BARCELONA, Spain -- At the celebratory news conference, Jenny Thompson forgot to turn on her mi-crophone.
"Sorry," she said, sheepishly. "It's my first time in here."
Thompson didn't win the women's 100-meter freestyle, and she didn't even make the final of the 200 freestyle, but yesterday she won her first gold medal of the Olympics in grand style.
The U.S. swim team needed a lift after losses by Janet Evans and Matt Biondi, and Thompson swam the fastest relay leg in history to help set a world record in the women's 400-meter freestyle relay.
Thompson, anchoring the team of Nicole Haislett, Dara Torres and Angel Martino, exploded through her 100 meters in 54.01 seconds, giving the United States a final time of 3 minutes, 39.46 seconds.
That was more than one second better than the previous mark, set by East Germany in 1986. It was a good thing, because second-place China also finished under the world record, in 3:40.12.
Torres, the team captain, nearly fainted on the victory stand afterward -- "I started seeing yellow," she said -- but no one was more satisfied than Thompson.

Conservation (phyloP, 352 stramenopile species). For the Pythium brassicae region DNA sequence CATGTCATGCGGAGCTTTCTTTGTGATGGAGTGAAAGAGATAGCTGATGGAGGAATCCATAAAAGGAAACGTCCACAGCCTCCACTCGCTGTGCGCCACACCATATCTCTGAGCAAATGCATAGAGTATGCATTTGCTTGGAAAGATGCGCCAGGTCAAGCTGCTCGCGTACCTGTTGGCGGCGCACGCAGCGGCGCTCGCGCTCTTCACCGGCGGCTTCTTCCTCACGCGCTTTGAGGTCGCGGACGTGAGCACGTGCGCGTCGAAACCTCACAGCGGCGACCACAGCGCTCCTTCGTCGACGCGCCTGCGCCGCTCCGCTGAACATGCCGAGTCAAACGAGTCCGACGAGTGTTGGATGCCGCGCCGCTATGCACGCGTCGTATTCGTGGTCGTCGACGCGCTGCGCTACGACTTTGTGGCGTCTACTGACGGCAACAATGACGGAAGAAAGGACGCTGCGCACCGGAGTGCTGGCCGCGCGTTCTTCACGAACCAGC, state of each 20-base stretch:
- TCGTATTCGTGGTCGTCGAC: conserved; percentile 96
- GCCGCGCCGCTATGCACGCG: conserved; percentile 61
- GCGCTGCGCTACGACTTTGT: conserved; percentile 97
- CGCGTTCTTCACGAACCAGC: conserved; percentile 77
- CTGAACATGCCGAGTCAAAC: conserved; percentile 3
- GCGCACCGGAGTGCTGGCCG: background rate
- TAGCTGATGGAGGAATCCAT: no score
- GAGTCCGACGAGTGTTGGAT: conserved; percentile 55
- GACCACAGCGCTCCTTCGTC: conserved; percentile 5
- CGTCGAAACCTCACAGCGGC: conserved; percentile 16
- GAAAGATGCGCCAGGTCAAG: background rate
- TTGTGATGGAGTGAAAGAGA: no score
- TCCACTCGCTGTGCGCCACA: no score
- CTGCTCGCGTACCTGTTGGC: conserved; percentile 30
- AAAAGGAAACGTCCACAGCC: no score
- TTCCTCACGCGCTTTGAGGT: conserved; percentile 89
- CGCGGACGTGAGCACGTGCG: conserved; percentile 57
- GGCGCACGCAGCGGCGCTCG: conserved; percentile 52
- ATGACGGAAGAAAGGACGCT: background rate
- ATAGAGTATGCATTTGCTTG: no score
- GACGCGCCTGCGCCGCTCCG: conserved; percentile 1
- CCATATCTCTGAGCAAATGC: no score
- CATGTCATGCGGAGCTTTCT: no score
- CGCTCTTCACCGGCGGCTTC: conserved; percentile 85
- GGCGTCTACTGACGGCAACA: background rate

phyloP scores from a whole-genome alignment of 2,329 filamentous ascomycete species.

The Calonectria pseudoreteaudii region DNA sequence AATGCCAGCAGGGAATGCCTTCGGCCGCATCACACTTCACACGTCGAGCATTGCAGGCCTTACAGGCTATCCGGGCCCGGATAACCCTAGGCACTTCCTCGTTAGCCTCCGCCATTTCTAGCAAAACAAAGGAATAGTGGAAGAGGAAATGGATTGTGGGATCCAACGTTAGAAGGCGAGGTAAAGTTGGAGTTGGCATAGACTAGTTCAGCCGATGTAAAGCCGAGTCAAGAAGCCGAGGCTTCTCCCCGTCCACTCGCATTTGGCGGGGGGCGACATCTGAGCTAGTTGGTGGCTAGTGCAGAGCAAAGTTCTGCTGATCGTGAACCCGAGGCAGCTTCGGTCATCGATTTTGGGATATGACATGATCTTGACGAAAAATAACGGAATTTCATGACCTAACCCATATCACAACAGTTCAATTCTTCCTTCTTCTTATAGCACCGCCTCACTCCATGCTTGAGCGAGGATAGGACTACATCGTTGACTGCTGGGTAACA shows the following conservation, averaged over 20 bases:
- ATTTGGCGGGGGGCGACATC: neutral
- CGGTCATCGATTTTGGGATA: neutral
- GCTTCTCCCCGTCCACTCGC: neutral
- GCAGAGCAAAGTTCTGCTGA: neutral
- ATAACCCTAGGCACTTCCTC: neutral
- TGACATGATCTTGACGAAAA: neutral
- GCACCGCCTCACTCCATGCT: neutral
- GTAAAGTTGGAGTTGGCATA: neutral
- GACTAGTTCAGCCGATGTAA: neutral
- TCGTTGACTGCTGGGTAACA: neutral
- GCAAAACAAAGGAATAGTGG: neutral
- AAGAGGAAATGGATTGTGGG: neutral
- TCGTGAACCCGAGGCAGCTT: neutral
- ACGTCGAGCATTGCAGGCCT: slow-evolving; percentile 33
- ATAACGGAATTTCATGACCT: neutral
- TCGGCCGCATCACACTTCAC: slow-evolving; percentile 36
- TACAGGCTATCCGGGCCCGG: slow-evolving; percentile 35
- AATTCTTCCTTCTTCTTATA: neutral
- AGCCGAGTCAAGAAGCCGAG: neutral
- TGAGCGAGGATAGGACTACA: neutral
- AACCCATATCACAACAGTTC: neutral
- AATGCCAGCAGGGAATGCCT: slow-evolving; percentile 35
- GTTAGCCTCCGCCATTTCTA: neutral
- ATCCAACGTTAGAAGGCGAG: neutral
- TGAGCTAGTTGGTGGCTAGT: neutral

The world record-holder in the 100 had a chance to win five gold medals, but earned a silver in her specialty Sunday, then bombed in the 200 -- her weakest event -- Monday.
Thompson will compete in the 400-meter medley relay tomorrow and the 50-meter freestyle Friday. No doubt, she would be delighted to leave Barcelona with three golds and a silver.
"After the 200, I kind of made a mental transition," Thompson said. "In those events, I didn't do as well as I would have liked.
"I decided: 'The relay is fun. The 50 is fun.' I decided I have to look at this as a brand-new meet. I was really psyched up for this relay."
So, apparently, was Torres.
"I was fine, then I got to the medal stand," said Torres, who swims only in this event. "When they started giving the medals out to other countries, I started feeling kind of dizzy.
"I said to myself, 'God, don't faint.' I started seeing yellow. I couldn't hold up. Once it ended, I had to sit down."